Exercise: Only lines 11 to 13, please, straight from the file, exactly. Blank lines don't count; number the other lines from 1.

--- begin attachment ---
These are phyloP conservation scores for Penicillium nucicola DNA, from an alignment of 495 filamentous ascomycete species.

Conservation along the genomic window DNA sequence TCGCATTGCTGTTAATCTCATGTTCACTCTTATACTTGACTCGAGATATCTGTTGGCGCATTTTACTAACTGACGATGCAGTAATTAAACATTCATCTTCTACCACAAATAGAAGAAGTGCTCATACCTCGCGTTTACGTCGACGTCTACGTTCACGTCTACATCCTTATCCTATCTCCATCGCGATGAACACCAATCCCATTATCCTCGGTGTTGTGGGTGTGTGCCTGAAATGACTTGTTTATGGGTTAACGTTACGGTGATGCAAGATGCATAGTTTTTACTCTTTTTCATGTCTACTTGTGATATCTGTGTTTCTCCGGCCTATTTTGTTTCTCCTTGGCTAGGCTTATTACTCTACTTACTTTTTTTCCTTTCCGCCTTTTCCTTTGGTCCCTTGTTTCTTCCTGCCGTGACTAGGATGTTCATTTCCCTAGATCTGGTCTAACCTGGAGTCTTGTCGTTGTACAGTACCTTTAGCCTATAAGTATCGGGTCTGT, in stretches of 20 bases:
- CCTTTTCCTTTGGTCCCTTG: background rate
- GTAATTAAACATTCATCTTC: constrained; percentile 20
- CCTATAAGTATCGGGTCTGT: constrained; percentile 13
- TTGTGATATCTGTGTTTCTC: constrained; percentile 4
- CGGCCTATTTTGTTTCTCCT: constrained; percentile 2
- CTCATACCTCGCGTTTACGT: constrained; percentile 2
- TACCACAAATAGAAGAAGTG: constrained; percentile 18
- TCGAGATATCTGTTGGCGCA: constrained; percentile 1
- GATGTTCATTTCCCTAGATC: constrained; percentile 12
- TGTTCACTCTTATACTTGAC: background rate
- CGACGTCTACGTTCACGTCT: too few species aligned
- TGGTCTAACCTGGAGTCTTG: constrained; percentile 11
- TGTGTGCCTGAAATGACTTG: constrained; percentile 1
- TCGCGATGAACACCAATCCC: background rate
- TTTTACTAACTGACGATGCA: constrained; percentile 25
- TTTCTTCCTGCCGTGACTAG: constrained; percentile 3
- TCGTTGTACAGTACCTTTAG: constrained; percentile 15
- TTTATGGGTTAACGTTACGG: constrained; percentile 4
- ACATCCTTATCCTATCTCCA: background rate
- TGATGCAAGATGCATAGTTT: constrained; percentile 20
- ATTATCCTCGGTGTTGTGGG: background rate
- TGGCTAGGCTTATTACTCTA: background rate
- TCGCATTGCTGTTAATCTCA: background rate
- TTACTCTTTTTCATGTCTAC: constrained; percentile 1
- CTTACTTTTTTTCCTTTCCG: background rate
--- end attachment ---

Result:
- GATGTTCATTTCCCTAGATC: constrained; percentile 12
- TGTTCACTCTTATACTTGAC: background rate
- CGACGTCTACGTTCACGTCT: too few species aligned